Speed Warning System Tested in Minnesota Reduces Vehicle Speed by up to 10 Percent on Curved Road Segments.
Field Test Finds that Drivers Felt Safe Using Speed Warning System Along Curved Rural Roadways.
Made Public Date

In-Vehicle Dynamic Curve-Speed Warnings at High-Risk Rural Curves

Summary Information

Lane-departure crashes at horizontal curves represent a significant portion of fatal crashes on rural roads. This project evaluated the feasibility of an in-vehicle dynamic curve-speed warning system in the form of a smartphone/mobile app that included both a visual and an auditory component. A total of 24 participants took part in a controlled pilot study of the warning system at the Minnesota Highway Safety and Research Center from June 23, 2017 to June 27, 2017. Vehicle speeds at key points through the curve were analyzed to quantify the system’s impact on driver behavior and performance. Following the testing, researchers conducted qualitative analysis on participant responses to subjective questionnaires about system usability and perceived trust.


The test system was designed so that drivers would receive alerts from the smartphone app as they pass through three checkpoints when approaching curves on the test track.

  • Checkpoint 1: drivers would receive a curve sign with no audio;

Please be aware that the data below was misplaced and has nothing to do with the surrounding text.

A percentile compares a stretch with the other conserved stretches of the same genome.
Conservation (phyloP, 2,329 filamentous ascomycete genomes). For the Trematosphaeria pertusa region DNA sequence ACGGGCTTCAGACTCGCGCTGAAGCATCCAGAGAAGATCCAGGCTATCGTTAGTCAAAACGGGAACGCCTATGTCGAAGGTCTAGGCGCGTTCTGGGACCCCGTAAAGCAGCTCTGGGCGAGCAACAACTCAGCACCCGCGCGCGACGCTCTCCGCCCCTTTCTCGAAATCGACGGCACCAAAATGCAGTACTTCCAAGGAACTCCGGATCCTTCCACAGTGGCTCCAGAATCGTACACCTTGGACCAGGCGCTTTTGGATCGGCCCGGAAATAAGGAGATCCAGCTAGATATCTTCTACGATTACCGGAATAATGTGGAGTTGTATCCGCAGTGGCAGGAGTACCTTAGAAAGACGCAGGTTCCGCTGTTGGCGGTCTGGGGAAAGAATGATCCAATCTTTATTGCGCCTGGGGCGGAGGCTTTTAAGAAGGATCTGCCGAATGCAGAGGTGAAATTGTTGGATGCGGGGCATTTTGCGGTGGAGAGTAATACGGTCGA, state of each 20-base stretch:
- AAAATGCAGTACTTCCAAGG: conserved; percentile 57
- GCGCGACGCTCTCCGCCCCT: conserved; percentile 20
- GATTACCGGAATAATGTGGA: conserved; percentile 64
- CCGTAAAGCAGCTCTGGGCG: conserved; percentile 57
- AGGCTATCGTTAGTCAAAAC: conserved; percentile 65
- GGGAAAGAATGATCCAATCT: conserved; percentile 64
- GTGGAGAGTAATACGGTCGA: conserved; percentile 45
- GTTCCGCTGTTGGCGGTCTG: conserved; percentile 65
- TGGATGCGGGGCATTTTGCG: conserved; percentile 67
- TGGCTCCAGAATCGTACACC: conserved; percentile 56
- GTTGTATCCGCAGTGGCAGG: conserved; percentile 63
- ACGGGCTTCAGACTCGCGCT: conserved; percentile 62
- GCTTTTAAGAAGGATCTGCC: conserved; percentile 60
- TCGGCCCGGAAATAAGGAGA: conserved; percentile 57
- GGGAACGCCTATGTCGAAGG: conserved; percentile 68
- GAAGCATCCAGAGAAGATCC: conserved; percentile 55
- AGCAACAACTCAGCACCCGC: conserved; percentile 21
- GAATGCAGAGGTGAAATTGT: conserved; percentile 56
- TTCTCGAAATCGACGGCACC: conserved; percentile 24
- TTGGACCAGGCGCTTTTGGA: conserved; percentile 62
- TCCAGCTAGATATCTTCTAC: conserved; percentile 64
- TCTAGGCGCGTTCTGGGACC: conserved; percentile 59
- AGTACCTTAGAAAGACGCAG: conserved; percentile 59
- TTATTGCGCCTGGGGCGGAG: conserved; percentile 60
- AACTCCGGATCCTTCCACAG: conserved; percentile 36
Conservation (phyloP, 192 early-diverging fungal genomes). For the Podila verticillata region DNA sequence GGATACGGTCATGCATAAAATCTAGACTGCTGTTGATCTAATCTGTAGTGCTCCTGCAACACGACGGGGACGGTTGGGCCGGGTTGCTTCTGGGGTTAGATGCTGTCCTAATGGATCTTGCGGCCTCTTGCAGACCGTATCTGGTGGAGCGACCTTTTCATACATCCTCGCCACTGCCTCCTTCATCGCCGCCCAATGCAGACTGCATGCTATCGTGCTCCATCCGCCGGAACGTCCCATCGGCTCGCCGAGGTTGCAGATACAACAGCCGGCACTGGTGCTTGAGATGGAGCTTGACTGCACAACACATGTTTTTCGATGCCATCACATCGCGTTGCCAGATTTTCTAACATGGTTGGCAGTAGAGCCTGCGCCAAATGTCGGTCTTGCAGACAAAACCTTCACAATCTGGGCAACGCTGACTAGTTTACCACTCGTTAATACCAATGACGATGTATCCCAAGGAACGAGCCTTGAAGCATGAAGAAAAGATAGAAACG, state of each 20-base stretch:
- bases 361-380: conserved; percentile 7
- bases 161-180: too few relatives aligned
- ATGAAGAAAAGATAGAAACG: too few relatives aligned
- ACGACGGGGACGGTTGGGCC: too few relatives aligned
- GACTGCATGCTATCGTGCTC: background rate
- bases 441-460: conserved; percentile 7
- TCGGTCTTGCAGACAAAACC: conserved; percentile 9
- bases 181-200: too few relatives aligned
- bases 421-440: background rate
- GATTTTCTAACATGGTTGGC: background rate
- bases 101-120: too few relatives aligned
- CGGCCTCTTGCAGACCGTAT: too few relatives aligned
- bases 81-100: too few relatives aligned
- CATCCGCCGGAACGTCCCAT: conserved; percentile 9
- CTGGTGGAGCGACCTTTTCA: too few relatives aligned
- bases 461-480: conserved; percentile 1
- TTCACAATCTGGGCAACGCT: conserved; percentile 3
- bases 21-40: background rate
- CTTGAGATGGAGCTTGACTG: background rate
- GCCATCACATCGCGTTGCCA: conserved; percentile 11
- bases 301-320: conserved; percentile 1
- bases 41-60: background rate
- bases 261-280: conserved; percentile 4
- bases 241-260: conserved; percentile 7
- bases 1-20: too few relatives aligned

• Checkpoint 2: drivers would additionally receive an audio warning if they exceeded the speed limit, and the sign would turn red;
  • Checkpoint 3:  “reduce speed" audio warning would continue if drivers kept travel above the speed limit.

Participants completed six drives on a closed test track, in which the first and last drives were used to establish participants’ driving behavior, while the middle four were experimental runs, with each drive varying in how far the second checkpoint was from the entry point of the curve. 

After the first and last drive, participants self-reported mental effort and workload on a Rating Scale Mental Effort (RMSE), a scale with a range from 0 to 150 (with a score of 0 meaning “no effort”). After completing a treatment run, participants completed subjective Likert-style questionnaires asking them to rate the mental effort of the driving task, perceived system usability, and perceived trust in the system.

The System Usability Scale (SUS) was used to assess user satisfaction and willingness on a scale of 0 to 100 (with 0 meaning that the system was complex and difficult to use and 100 meaning it was easy to use and well-integrated).


  • Drivers approached horizontal curves 8 to 10 percent slower than when not using the system; this shows that drivers following the warning prompts successfully lowered their speeds as compared to when no warnings were present.
  • Drivers’ mental effort did not differ significantly between the baseline drives and treatment with adequate braking distance, meaning that the curve warning system does not negatively impact driver workload.
  • The treatment where curves were about 43 ft. apart was significantly more navigable than all other treatments. It received the lowest RSME score (37.4) and highest SUS score (88.85). The warning system deployment (relative to the curve and advisory curve speeds) on this treatment was also the most preferred.
  • The Likert-scale questionnaire results found that participants rated the system as a 4.68 out of 5 for making them feel safer if other drivers used the system and a 4.5 / 5 for willingness to recommend the system to others.
Results Type
Deployment Locations